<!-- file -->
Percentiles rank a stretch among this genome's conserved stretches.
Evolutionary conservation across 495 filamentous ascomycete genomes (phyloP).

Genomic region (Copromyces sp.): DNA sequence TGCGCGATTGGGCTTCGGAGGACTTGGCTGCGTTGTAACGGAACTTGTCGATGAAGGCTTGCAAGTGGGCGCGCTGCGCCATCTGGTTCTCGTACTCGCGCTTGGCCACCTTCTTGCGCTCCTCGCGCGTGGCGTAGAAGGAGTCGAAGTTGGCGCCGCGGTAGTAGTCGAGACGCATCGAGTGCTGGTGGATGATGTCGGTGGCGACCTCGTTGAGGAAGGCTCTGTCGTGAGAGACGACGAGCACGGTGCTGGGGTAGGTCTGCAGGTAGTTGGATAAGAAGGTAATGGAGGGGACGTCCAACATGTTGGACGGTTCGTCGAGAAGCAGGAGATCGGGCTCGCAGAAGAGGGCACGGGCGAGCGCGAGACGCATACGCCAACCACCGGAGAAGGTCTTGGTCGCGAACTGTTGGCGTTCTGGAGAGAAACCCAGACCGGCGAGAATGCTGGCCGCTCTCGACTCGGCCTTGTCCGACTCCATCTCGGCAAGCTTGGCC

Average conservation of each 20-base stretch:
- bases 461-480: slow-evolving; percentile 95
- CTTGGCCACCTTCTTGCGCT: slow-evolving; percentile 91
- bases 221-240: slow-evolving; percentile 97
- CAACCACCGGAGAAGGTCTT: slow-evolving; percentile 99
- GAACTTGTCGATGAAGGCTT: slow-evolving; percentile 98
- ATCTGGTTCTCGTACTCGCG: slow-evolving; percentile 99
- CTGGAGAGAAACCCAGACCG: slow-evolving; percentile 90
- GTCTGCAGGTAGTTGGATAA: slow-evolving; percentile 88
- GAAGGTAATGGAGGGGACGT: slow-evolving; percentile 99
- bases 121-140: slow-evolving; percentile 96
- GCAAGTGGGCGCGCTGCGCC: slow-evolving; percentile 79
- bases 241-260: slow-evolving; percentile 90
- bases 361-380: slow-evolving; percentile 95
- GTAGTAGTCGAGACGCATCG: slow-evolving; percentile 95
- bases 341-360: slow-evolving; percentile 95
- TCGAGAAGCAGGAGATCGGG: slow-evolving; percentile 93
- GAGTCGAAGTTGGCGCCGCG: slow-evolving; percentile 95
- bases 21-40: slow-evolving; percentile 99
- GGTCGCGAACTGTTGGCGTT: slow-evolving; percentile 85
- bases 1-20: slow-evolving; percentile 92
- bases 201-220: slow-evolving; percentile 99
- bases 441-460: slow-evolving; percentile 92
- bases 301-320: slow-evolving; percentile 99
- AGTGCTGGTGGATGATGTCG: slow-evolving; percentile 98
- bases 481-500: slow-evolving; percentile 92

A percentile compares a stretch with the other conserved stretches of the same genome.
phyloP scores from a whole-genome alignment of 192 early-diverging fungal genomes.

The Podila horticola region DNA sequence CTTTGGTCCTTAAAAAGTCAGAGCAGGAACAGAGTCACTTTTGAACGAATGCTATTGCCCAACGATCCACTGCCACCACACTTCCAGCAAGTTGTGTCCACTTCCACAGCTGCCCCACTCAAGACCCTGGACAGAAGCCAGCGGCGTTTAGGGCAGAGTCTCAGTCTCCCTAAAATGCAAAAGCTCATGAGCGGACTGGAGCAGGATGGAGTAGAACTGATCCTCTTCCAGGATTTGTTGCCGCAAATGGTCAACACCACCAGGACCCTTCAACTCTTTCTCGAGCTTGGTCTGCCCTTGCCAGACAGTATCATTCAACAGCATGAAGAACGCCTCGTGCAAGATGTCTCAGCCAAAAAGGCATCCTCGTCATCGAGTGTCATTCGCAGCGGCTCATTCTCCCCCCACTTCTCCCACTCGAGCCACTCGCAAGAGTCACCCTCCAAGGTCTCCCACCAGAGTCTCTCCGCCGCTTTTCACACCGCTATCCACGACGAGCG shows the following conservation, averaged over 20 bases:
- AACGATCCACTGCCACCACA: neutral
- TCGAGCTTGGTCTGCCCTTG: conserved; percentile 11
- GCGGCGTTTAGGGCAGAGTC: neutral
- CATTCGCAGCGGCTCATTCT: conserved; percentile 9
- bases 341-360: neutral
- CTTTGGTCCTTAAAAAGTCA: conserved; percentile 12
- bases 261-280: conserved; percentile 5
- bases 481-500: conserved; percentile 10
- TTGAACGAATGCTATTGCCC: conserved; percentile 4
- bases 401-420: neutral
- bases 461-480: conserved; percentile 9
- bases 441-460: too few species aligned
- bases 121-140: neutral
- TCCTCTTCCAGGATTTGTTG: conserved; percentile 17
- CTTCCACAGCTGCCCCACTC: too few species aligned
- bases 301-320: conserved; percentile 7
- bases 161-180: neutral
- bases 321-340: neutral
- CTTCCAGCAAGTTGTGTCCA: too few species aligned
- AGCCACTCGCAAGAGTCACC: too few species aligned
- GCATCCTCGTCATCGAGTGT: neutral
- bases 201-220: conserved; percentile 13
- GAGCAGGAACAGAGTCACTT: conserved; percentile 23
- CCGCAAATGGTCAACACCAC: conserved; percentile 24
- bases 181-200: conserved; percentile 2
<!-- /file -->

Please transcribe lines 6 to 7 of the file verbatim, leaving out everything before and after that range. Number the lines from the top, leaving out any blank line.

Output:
- CTTGGCCACCTTCTTGCGCT: slow-evolving; percentile 91
- bases 221-240: slow-evolving; percentile 97